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Chorus Leader
Electra, you are nearby; see whether your brother has not died without your knowing it; [210] for I do not like his utter prostration.

Orestes
awaking refreshed
Sweet charm of sleep, savior in sickness, how sweetly you came to me, how needed! Revered forgetfulness of troubles, how wise a goddess you are, and invoked by every suffering soul!

[215] Where have I come from? How am I here? For I have lost all previous recollection and remember nothing.

Electra
My dearest, how glad I was to see you fall asleep! Do you want me take you in my arms and lift your body?

Orestes
Take, oh! take me in your arms, and from this sufferer's mouth [220] and eyes wipe off the flakes of foam.

Electra
There! The service is sweet, and I do not refuse to tend a brother's limbs with a sister's hand.

Orestes
Prop me up, your side to mine; brush the matted hair from my face, for I see dimly.

Electra
[225] Ah, poor head, how dirty your hair! How savage you look, remaining so long unwashed!

Orestes
Put me once more upon the couch; whenever the madness leaves me, I am unnerved and weak.

Electra
There! His couch is welcome to the sick man, [230] a painful possession, but a necessary one.

Orestes
Set me upright once again, turn my body round; it is their helplessness that makes the sick so hard to please.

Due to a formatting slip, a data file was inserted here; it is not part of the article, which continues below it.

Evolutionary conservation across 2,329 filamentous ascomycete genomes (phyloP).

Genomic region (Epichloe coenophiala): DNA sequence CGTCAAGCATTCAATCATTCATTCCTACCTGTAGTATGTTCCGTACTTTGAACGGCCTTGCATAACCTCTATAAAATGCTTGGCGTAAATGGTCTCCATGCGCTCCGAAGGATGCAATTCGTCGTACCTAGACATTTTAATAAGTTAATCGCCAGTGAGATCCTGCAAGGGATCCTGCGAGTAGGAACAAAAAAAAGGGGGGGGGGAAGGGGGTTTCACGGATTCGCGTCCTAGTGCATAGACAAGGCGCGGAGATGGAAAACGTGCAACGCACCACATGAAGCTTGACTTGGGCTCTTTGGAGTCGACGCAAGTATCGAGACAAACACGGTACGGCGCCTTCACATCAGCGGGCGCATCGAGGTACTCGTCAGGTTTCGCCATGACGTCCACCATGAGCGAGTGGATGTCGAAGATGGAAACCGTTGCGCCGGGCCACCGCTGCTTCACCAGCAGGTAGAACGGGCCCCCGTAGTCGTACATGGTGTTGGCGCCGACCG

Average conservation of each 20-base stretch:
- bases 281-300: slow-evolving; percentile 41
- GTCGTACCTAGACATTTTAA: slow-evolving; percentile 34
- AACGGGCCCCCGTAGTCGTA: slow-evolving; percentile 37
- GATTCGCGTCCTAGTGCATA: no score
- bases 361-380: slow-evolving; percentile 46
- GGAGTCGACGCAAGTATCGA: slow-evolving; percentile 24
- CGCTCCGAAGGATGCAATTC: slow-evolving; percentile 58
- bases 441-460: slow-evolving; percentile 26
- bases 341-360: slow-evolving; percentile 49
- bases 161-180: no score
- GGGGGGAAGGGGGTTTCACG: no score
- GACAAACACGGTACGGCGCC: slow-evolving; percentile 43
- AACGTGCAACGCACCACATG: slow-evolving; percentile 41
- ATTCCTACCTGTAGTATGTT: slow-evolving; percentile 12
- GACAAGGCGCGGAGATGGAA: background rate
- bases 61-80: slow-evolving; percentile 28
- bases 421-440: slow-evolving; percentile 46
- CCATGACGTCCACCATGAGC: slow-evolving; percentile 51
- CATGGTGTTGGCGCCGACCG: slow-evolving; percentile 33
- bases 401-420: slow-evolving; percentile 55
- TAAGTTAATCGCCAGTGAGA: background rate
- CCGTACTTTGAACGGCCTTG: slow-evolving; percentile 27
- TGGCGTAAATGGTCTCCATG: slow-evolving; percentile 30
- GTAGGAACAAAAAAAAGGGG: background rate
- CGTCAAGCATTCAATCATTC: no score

Electra
Will you set your feet upon the ground and take a step at last? Change is always pleasant.

Orestes
[235] Oh, yes; for that has a semblance of health; and the semblance is preferable, though it is far from the truth.

Electra
Hear me now, my brother, while the Furies permit you to use your senses.

Orestes
You have news to tell; if it is good, you do me a kindness; [240] but if it tends to my hurt, I have suffered enough.

Electra
Menelaus, your father's brother, has come; his ships are moored in Nauplia.

Orestes
What did you say? Has he come to be a light in our troubles, a man of our own family, who owes gratitude to our father?

Electra
[245] He has come, and is bringing Helen from the walls of Troy—accept this as proof of what I say.

Orestes
If he had returned alone in safety, he would be more enviable; but if he is bringing his wife, he has come with great evil.

Electra
Tyndareus begot a race of daughters notorious for blame, [250] infamous throughout Hellas.

Orestes
Then you be different from that evil brood, for you can be; and not only in words, but also in heart.

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